- from how cells sense mechanical forces in different tissues to how these mechanical forces are transduced into biochemical signals - is an essential biological process in development, normal physiology and disease. In this exciting area, we are particularly interested in investigate the role of mechano-biological processes associated with cell-cell and cell-matrix adhesions (e.g. topography and rigidity of the extracellular matrix) in the regulation of collective cell migration. Using a combination of various techniques, from molecular biology to nanotechnology and live cell imaging, for example, we have been accumulating interesting data suggesting that one of the most important factors distinguishing metastatic from non-metastatic cells could be their ability to collectively invade and migrate towards blood vessels by physically interacting with the surrounding extracellular matrices. By experimenting with the nanotopographically-defined cell adhesion substratum (i.e. quasi 3D cell culture system) and 3D natural/synthetic extracellular matrices, we are investigating the biophysical and signaling mechanisms of collective cell migration driven by the hypothesis that the physical interaction of migrating cells with the surrounding ECM has a crucial role in the collective guidance of cell migration in the context of cancer invasion and wound healing. To test this hypothesis, we recently developed a micro/nanofabricated collective migration assay as an enabling tool for analysis and control of cancer cell invasion and epithelial/endothelial wound healing in a high-throughput, controlled manner. Using these tools, we also explore the potential role of mechanical guidance in the regulation of collective cell migration under the presence/absence of growth factor-induced signals, and test their biomedical implication by screening cytoskeletal and signal transduction pathways.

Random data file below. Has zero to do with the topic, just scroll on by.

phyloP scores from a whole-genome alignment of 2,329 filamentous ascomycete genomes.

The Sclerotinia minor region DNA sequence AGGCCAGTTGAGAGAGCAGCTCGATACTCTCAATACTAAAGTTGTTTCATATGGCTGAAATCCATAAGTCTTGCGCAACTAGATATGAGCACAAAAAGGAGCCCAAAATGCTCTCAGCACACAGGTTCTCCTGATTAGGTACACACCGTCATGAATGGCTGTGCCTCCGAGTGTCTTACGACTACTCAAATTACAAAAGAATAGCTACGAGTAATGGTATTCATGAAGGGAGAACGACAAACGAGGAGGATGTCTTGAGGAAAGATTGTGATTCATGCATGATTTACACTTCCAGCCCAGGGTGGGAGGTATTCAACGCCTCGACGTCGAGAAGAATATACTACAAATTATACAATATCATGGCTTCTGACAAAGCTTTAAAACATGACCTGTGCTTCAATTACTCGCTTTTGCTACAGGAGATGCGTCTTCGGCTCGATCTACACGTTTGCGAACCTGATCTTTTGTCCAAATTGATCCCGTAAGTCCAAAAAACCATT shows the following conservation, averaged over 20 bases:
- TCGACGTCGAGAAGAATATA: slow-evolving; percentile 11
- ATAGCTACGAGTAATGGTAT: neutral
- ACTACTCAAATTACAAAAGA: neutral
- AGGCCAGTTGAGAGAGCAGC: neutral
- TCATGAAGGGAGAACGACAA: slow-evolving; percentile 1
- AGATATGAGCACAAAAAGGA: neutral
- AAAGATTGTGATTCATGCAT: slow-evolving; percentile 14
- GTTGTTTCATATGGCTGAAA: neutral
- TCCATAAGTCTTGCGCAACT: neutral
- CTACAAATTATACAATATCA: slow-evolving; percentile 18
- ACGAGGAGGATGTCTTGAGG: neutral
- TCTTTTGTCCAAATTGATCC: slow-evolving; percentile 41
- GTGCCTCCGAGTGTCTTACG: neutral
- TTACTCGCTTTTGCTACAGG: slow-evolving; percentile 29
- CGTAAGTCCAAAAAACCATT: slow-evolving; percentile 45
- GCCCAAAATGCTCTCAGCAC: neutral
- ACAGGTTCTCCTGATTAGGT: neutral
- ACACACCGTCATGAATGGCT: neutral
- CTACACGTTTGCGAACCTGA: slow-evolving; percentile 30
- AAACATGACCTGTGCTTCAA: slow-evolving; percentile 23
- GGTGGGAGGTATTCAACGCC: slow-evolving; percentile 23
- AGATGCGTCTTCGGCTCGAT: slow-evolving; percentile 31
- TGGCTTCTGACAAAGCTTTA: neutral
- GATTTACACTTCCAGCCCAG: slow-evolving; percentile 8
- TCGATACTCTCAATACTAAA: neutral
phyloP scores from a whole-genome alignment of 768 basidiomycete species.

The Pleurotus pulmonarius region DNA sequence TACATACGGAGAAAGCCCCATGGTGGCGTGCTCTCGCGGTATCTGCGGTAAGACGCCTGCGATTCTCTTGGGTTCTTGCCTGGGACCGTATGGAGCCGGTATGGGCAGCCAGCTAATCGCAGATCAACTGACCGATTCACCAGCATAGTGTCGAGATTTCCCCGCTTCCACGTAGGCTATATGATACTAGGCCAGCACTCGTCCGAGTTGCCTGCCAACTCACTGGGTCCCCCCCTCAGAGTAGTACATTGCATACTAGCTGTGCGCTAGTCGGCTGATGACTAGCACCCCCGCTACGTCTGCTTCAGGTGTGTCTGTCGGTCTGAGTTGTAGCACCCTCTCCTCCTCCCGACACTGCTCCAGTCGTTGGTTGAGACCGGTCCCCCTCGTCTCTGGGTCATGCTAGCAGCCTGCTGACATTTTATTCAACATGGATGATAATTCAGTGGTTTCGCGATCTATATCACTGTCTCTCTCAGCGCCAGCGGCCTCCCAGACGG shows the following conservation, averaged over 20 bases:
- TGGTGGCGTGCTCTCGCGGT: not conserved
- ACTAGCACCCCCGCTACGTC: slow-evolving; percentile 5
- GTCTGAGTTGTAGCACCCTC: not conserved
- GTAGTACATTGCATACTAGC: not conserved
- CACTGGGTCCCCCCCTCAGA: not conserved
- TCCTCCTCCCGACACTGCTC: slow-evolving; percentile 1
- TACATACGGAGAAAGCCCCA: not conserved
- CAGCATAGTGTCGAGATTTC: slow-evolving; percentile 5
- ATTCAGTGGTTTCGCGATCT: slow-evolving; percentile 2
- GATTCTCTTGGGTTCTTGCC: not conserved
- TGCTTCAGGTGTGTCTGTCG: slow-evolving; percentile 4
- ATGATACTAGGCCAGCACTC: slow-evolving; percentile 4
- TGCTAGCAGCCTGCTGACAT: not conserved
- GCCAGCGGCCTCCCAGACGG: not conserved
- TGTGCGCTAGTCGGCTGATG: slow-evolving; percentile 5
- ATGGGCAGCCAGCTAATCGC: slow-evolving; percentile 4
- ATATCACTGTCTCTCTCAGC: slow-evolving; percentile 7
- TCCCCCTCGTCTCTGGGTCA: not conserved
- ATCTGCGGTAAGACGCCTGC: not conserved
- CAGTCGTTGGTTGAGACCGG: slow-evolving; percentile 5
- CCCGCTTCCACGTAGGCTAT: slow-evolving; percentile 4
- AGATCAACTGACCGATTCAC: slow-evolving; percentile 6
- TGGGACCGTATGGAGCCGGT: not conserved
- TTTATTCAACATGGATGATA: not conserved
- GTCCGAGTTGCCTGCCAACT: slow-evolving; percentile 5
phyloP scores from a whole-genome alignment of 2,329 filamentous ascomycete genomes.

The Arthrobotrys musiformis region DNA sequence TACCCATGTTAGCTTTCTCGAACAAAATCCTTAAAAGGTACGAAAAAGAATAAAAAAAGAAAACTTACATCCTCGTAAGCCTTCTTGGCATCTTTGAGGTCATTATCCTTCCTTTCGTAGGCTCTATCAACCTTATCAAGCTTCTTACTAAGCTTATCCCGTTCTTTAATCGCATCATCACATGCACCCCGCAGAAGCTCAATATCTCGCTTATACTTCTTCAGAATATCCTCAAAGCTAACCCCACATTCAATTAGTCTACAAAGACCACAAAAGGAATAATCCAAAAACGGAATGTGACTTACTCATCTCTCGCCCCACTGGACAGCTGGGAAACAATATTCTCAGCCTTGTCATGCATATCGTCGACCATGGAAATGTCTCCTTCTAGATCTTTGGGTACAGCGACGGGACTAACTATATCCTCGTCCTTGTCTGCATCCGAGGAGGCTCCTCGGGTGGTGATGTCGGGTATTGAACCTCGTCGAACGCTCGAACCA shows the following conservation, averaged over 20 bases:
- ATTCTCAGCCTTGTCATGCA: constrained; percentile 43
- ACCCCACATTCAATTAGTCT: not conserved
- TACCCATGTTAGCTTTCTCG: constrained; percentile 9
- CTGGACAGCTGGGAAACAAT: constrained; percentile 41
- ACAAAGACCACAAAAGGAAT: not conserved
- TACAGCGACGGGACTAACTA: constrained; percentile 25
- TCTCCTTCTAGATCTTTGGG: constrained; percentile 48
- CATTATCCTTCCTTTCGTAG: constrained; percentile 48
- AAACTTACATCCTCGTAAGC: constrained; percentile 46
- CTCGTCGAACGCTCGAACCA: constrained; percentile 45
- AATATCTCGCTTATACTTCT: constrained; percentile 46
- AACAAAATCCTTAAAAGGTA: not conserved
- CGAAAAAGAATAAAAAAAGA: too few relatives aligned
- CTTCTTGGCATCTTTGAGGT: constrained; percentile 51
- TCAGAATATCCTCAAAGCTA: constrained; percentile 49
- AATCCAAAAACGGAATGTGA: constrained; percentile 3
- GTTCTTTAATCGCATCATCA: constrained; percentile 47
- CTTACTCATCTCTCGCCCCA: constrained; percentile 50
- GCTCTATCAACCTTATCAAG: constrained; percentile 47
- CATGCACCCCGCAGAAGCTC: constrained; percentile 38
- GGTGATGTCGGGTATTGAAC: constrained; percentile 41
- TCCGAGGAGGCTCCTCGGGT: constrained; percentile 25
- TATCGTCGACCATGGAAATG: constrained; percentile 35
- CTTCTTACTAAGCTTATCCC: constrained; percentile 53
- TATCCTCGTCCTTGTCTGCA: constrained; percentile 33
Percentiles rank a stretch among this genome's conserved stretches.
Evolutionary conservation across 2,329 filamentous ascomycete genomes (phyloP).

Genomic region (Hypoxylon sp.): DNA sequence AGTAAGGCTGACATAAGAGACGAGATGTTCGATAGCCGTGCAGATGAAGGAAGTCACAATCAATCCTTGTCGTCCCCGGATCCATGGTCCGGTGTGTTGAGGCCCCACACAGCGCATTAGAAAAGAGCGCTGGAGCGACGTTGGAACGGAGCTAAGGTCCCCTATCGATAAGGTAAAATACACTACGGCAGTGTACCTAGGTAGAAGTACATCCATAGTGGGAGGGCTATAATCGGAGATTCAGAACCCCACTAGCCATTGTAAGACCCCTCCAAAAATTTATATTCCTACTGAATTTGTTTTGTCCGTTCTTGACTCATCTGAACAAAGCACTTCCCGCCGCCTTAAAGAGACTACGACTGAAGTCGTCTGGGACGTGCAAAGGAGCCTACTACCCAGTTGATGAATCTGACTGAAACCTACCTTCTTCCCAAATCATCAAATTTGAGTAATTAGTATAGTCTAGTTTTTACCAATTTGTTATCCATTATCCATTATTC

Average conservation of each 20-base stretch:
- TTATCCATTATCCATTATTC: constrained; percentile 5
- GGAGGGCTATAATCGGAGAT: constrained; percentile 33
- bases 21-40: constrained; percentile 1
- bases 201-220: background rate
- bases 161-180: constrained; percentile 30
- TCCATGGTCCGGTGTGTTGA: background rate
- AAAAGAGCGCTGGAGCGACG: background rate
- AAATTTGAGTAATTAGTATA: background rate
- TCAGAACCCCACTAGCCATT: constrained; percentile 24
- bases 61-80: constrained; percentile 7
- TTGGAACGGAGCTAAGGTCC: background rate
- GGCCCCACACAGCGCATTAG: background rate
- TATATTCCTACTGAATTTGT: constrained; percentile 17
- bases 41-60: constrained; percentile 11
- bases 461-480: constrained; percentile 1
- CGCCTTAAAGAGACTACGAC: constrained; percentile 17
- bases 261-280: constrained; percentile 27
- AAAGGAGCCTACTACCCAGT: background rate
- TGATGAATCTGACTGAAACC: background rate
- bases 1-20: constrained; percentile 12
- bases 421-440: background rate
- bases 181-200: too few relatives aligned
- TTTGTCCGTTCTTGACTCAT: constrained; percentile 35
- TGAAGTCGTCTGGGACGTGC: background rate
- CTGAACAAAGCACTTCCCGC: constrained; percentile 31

Translational: Microenvironmental stem cell niche engineering and cardiovascular tissue engineering
With advances in nanofabrication and biomaterials, scaffolding materials can be designed to integrate biomimetic structural and mechanical cues present in the in vivo ECM environment. Based on ultrastructural analyses of the native heart tissue, we are developing a bio-inspired model cardiac tissue to better understand cardiac tissue structure-function relationships, and to seek applications in stem cell-based therapies for cardiac tissue repair and regeneration.
The ultimate goal of this project is to develop nanopatterned functional cardiac patches for treating the demaged heart tissue (e.g. myocardial infarction). The working hypothesis is that cultivation of cardiac cells and/or stem cells on novel biomaterials scaffolds integrated with nanotopographic cues promotes biomimetic anisotropic assembly of uniformly contractile engineered muscle, while simultaneously enabling control over local cell alignment. We further hypothesize that integrating the transplantable stem cells with the proposed nano-grafting techniques have therapeutic potential in repairing cardiac tissue damage and may prevent the onset of heart failure. In order to test these hypotheses, our research focuses on elucidating the relationships between scaffold-mediated nanostructural cues and tissue engineered cardiac graft contractility and function. In addition, the therapeutic potential of a nanopatterned cardiac stem cell graft will be studied in vitro and in vivo (implantation onto the left ventricle in an adult rat model of myocardial infarction). Tissue structure and function will be characterized at various hierarchical scales (molecular, structural, functional) and the obtained experimental data will be used to tailor the conditions and duration of cultivation, leading to engineering implantable grafts.